Fogón and Lions welcomes diners with Spanish-inspired fare and convivial fun

Written By: Bre Humphries

Stroll down Milton Avenue in Downtown Alpharetta on a Wednesday to Sunday evening and you’re likely to feel like you’ve stumbled upon a European street-side café.

“I want people to walk by and dance on the streets,” says Julio Delgado, chef and mastermind behind Fogón and Lions, the liveliest restaurant to hit this stretch of town.

Thanks to windows that open up between the bar and the patio, the restaurant’s energy spills out onto the street, enticing passersby with a glimpse into the kitchen, where chickens slow-cook on the rotisserie and steaks sear on the grill. Fire tables and heat lamps turn the patio into a party in all seasons, and communal tables make this a great gathering spot for groups or perhaps a place to meet some new friends.

Fogon and Lions, Ash Arthur


A Puerto Rican native, Delgado has been working in the restaurant business for 25 years, beginning as a dishwasher during his high school days. But his roots in the food industry go even farther back.

“My grandfather [Polo] was a butcher back home in the ‘60s,” Delgado says. So were his uncle and his brother. “Looking back at my heritage … everything we did was around the table.”

A black-and-white photo of Polo in his butcher shop hangs behind the hostess stand to greet guests as they walk into the restaurant, which opened in May—a fitting welcome, as Delgado has brought his grandfather’s legacy to life in the atmosphere here.

“He was very involved in the community,” Delgado says. “He had strong, Spanish character. He was loud. He was charming and warm at the same time.”

Likewise, Fogón and Lions embodies those same characteristics with a family-oriented, neighborhood restaurant appeal.

Fogon and Lions, Ash Arthur


Though the vision for Fogón and Lions has been in Delgado’s mind all along, his first restaurant in Alpharetta was Minnie Olivia Pizzeria, which opened on the corner of Milton Avenue and Roswell Street in 2019. When the neighboring space became available after its long-time tenant—a hair salon moved across the street, Delgado saw the potential to bring his dream to life and took a leap of faith.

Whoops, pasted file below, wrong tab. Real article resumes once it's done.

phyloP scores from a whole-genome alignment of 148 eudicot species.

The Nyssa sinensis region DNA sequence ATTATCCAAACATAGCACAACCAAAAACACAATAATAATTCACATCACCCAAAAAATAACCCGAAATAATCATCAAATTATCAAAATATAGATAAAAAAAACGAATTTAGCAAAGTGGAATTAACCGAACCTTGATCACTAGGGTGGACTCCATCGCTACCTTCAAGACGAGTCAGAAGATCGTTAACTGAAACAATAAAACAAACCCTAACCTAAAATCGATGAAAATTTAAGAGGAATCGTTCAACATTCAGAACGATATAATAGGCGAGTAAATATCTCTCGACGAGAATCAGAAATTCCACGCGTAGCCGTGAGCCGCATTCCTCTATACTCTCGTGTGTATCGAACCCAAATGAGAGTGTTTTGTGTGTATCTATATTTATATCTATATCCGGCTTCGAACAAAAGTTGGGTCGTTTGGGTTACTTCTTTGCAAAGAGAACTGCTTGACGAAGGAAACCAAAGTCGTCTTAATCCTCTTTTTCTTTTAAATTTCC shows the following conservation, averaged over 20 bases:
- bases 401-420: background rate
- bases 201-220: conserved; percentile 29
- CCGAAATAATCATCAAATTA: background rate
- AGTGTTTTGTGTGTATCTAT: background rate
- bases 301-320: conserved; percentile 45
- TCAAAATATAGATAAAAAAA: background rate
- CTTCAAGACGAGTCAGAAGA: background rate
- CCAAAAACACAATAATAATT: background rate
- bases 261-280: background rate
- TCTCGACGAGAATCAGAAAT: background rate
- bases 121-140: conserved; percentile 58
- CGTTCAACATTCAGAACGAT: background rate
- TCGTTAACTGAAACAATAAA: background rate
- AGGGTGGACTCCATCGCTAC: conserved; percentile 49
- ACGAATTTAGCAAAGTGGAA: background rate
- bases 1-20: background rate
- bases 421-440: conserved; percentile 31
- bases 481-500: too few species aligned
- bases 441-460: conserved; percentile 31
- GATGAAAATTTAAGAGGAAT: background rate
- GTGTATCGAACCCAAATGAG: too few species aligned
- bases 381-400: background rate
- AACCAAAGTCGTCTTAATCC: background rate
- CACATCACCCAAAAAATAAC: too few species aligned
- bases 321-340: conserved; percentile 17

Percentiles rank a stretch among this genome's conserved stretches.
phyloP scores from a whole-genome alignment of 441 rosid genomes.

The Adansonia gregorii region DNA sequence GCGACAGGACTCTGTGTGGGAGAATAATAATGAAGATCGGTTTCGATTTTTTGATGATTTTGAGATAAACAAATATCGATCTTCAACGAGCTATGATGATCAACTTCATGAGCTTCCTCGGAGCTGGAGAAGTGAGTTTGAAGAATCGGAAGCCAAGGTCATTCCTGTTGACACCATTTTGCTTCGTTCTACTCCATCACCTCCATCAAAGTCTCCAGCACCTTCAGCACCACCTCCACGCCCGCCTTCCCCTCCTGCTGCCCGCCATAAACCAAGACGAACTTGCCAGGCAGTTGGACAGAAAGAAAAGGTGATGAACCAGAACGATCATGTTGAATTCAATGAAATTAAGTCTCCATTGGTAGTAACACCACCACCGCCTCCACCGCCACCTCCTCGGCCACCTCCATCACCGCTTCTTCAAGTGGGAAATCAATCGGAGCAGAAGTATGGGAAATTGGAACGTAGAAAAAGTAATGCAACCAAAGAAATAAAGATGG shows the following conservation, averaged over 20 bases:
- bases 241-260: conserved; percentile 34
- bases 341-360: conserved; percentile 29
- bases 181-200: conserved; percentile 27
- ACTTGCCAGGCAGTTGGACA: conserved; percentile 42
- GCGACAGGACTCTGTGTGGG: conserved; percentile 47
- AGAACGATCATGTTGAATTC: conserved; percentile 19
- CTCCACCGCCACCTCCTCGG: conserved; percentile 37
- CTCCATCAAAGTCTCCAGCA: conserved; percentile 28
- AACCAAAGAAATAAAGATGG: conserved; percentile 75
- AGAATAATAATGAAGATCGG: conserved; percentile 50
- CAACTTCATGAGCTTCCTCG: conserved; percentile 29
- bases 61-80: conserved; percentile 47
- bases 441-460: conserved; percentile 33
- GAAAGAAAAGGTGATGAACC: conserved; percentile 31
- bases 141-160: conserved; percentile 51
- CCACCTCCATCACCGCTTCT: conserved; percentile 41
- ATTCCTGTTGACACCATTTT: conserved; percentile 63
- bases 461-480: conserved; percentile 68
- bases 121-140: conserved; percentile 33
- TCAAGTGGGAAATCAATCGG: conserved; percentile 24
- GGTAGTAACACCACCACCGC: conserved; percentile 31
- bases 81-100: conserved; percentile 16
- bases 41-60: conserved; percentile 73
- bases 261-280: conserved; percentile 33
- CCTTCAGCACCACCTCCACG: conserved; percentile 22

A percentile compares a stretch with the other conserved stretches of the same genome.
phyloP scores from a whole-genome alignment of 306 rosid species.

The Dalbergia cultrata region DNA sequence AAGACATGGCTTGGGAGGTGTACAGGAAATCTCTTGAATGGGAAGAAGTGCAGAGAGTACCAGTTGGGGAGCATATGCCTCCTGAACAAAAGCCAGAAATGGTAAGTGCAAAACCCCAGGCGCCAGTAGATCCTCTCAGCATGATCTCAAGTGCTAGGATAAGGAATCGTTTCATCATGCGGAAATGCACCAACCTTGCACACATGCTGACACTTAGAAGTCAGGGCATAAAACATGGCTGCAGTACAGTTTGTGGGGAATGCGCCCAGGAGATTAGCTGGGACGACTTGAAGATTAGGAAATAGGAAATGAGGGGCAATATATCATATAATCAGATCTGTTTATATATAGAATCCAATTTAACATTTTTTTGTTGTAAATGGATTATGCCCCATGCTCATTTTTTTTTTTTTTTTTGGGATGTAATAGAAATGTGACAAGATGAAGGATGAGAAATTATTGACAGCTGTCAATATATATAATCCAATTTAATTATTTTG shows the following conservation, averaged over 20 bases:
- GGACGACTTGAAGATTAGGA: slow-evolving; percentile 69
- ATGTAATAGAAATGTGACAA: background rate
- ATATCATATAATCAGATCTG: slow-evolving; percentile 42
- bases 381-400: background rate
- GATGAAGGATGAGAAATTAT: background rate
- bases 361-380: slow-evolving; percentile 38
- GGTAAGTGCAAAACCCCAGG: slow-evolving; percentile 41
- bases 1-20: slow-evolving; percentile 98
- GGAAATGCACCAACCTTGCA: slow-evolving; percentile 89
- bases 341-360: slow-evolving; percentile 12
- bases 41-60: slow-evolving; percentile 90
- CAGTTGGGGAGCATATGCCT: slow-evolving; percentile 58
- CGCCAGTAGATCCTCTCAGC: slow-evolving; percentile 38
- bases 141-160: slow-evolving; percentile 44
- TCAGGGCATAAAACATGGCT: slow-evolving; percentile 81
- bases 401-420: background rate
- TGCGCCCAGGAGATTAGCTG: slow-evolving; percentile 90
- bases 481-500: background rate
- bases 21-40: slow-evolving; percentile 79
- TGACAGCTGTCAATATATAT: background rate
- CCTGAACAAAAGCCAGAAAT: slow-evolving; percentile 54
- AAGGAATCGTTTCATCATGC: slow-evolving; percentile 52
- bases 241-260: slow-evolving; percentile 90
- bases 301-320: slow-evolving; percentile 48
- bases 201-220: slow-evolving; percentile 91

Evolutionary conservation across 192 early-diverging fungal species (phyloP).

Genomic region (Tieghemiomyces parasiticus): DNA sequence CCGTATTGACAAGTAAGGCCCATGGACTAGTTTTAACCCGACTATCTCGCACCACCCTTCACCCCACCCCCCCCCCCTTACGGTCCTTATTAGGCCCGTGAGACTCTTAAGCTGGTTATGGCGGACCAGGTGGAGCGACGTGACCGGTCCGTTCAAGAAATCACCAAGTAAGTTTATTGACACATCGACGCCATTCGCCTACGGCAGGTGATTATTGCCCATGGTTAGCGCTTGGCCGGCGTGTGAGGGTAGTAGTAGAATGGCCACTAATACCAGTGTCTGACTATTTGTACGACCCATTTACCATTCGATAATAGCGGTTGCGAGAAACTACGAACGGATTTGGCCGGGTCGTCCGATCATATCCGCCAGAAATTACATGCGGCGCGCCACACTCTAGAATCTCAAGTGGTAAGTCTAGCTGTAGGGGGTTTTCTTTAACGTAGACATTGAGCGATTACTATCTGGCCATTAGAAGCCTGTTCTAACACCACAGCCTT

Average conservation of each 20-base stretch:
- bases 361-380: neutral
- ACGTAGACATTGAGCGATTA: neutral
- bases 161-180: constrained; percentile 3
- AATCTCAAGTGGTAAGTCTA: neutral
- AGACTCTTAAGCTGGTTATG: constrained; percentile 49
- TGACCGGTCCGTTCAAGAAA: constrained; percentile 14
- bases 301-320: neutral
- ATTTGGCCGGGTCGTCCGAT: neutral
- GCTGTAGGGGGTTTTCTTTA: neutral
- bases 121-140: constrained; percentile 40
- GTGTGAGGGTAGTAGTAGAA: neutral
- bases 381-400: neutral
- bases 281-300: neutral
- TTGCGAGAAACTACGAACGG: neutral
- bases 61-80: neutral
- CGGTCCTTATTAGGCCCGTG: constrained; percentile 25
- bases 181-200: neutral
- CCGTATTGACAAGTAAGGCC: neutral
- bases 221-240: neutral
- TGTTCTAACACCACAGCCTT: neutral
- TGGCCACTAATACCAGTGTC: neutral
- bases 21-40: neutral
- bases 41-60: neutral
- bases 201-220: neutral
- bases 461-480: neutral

Transforming a hair salon into a restaurant was no easy feat.

“It was a total transformation,” Delgado recalls.

Perhaps the most significant change was the creation of the “fogón” itself—the traditional Spanish wood-burning kitchen around which the restaurant was built.

“I’m extremely passionate about open kitchens,” Delgado says. “I believe in the direct connection between the guests and the cooks … When you look customers in the eyes, you work twice as hard to please them.”

From that kitchen pours forth an array of Spanish fare with international influence.

“We use Spanish cuisine as our foundation for everything we do—ingredients, basic cooking techniques,” Delgado says. “It’s very traditional, nothing fancy. Then for interpretation, we use all the countries that have a Spanish influence—South America, Central America, the Caribbean. Spanish cuisine has such a strong influence around the world.”

The resulting menu consists of tapas, tacos, and entrées al fogón. You can’t go wrong with small plates like beef empanadas with pickled aji pepper or fresh-catch coconut ceviche with shaved onions, cilantro and plantain chips. Create your own charcuteria with a selection of Spanish meats and cheeses or go for heartier options like a 10-ounce grilled skirt steak churrasco with chimichurri, roasted potatoes and fire-roasted piquillo peppers or an order of paella for two.

One particular showstopper is the whole-roasted suckling pig, which is special-ordered from a farm in South Carolina and requires 72 hours advance notice to reserve. The unique dish is a hit for big groups and special occasions and was even ordered once by a couple who wanted to relive their memories of a trip to Spain.

Select menu items change seasonally (look for a warm pumpkin soup this winter), and Delgado sources ingredients locally whenever possible.

A cocktail list curated by Venezuelan mixologist Omar Garcia continues the Spanish flavor with traditional libations like caipirinhas and mojitos alongside more innovative creations. Red and white sangrias, made with wine macerated for several weeks with citrus and seasonal fruits, are available by the glass or pitcher, and the signature margaritas are not to be missed with options like the Avocado Margarita (Lunazul, Cointreau, avocado and jalapeno with a tajin rim). Can’t decide between the sangria or a house margarita? Put your hands together with the Sangririta, an icy concoction that blends them both.

You’ll be dancing in the streets, indeed.


10 Roswell St., Suite 100



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